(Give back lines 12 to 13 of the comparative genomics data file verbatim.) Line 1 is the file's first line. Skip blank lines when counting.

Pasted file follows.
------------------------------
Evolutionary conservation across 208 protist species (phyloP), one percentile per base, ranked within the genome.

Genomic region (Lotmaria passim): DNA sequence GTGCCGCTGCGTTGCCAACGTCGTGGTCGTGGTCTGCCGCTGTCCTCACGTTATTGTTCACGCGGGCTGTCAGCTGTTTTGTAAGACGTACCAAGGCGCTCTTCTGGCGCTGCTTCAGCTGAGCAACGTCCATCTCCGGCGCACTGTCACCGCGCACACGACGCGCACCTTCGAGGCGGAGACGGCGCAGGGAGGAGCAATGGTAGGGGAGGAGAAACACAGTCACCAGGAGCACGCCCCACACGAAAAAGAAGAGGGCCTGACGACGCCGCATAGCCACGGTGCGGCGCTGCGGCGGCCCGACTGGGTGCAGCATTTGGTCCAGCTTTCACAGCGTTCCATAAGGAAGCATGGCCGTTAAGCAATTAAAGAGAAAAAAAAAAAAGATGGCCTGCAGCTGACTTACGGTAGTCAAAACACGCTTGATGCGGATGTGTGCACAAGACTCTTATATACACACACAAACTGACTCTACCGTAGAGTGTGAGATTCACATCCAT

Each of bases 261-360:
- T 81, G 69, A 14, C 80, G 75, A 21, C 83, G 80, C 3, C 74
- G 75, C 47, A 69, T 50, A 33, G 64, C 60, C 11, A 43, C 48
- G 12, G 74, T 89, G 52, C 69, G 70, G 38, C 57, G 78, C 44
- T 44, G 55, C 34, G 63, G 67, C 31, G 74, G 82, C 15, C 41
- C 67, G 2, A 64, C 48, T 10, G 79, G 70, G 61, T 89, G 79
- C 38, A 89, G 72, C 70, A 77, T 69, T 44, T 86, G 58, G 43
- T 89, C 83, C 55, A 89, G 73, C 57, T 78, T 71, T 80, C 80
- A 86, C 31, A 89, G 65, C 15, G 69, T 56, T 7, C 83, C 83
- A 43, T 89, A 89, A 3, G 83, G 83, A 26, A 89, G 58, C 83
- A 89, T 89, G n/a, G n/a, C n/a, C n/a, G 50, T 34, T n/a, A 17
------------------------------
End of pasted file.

- A 43, T 89, A 89, A 3, G 83, G 83, A 26, A 89, G 58, C 83
- A 89, T 89, G n/a, G n/a, C n/a, C n/a, G 50, T 34, T n/a, A 17